Vegetables: lettuce, spinach, collards, parsley, celery, radishes, mushrooms, avocado, asparagus, cucumbers, green beans, cauliflower, broccoli, peppers, squash, Brussels sprouts, tomatoes, eggplant, artichokes, turnips, pumpkin, carrots, onions and leeks.
Fruits: apples, bananas, watermelon, pineapples, mangoes, coconuts, cherries, Kiwi fruit, grapes, plums, peaches, pears and lemons.
You need protein, too. Here are some suggestions:
Eat boiled eggs, cottage cheese, almonds, milk, broccoli, lean beef, tuna and other fish and chicken breast.
For fats, here’s a list to choose from:
Avocado, cheese, boiled eggs, nuts, fish, dark chocolate, extra virgin oil and full-fat yoghurt.
An understanding of how your body gets energy helps. When you eat something, the food is broken down and the carbs in it become glucose. The glucose, in combustion with oxygen, produces energy. It is employed to make muscles work, organs function and stimulate your brain cells.
How effectively this is done depends on what you eat. That is, the raw materials you put into your body. If you eat foods that produce quick-release energy, they will burn up fast. You will get a quick energy hit, but it soon disappears. The slow-release foods burn for much longer and keep you going. The quality of the fuel you put in your body determines how long your energy lasts.
You will still need to consume fewer calories than you burn up. If you do, you will lose weight. I once worked out how many calories were in the food that I ate and what amount I burned up while exercising. I made sure that I got the combination right and my weight dropped. Don’t be in a hurry. Sticking to a too strict diet often leads to a binge. I used to treat myself occasionally to ice cream or even a hamburger when I thought I deserved one.
Exercise is a vital part of my plan. I have a light workout at the gym in the morning. I use the treadmill and stationary bicycle to work on my cardiovascular system, and other machines for my legs and upper body. I do some press-ups, sit-ups and stretching exercises. I head for the sauna and have a cold shower afterward. It leaves me feeling like a million dollars.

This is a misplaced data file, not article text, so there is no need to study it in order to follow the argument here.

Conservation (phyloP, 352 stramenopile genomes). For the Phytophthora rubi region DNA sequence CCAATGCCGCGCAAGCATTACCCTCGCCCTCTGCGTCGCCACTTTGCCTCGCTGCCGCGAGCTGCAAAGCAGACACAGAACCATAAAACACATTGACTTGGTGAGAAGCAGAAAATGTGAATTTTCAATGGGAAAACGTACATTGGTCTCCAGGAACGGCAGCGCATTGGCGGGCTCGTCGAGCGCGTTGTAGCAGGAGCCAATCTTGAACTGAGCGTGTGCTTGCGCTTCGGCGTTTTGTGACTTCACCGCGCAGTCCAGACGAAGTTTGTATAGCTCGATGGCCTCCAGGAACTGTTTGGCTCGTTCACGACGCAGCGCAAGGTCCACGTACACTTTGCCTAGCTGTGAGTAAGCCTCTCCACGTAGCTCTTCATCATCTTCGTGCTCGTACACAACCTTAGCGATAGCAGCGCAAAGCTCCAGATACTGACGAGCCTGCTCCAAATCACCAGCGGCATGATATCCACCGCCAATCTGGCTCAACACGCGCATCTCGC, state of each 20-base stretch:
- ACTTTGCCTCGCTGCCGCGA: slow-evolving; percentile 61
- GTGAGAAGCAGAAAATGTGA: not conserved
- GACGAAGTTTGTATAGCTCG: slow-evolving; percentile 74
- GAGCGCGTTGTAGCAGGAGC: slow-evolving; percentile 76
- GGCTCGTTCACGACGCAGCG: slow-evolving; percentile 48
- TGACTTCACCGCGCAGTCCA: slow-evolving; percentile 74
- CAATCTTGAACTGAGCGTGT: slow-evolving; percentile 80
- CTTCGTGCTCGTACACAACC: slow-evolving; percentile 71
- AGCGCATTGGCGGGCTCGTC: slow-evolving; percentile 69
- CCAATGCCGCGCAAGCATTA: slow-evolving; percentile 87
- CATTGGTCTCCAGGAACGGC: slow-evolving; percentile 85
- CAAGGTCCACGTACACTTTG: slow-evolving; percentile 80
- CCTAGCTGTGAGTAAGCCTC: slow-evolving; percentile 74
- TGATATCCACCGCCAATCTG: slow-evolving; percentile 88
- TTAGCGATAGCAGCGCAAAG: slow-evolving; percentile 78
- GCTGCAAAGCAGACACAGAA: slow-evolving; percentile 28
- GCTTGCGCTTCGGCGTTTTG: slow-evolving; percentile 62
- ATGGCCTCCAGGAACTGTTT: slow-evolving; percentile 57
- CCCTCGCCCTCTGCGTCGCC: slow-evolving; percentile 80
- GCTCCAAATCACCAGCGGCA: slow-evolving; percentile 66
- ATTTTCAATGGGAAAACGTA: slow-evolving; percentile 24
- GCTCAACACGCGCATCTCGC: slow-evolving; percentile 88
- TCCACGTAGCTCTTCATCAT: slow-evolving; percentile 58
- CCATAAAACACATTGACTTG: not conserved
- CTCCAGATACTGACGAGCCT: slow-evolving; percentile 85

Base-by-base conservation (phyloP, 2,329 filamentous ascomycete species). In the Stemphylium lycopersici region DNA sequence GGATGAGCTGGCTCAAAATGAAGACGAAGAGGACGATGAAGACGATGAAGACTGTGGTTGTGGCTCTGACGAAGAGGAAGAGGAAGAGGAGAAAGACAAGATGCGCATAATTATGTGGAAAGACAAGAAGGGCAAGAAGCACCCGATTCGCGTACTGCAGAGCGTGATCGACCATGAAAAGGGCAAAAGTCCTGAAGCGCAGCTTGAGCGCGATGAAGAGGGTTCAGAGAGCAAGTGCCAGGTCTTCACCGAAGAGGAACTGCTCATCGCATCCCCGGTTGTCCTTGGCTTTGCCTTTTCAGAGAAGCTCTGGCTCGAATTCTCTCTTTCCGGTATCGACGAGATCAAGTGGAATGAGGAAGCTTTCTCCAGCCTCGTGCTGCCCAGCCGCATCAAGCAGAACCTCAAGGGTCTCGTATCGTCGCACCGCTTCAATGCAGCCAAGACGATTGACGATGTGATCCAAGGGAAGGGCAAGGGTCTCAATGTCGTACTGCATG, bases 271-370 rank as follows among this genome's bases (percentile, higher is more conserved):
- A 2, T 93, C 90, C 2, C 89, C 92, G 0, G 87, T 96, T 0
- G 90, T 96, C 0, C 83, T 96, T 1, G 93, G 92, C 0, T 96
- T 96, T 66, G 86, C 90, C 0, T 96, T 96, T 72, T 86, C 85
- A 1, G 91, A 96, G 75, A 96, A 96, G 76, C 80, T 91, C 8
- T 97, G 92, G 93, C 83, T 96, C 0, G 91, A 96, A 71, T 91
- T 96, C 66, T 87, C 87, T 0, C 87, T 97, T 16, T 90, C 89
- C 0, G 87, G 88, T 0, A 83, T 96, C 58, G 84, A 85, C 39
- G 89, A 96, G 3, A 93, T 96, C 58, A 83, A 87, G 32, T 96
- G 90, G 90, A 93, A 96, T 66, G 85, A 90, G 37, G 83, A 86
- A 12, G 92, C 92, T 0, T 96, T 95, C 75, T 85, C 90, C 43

At first, exercising can be stressful. However, you soon get used to it and your body adapts. I don’t lift heavy weights. I am not set on trying to look like Arnold Schwarzenegger. I am seeking endurance and simply want my body to work better. Cardio exercise strengthens the heart muscle, lowers blood pressure, reduces the resting heart rate, improves sending oxygen to body tissues, widens the arteries to the heart and lowers cholesterol levels.
It’s also great mentally. My diet and exercise program hang together and both make a contribution. How many calories you burn off depends on what type of exercise you choose, whether it’s cycling, swimming, surfing, jogging, skiing, skating, aerobics, tennis, table tennis or walking.
Being overweight is no joke. You run the risk of many health problems, including heart disease and stroke, diabetes and certain cancers. Plus your legs have to work overtime to carry the weight.
I’m not going to give you a list, or menus, of what to eat at breakfast, lunch and supper. You should be able to figure this out for yourself by now. If you eat sensibly, you will feel and sleep better and, more importantly, lose weight without running any health risks by buying into any new-fangled diets.
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The High Energy Diet! explains why all you need is a balanced diet to lose weight the healthy way. You need carbs, proteins and fats for energy. Forget about the faddish high-protein and high-fat diets. Your body also needs good carbs like you get from pasta, brown rice and even vegetables and fruits. Good carbs release energy slowly unlike bad carbs such as sugars, chocolates and pastry, which don't. Eat bad carbs and you'll be hungry again soon afterward. Make sure that you keep your food intake down. Four small meals a day will do the trick.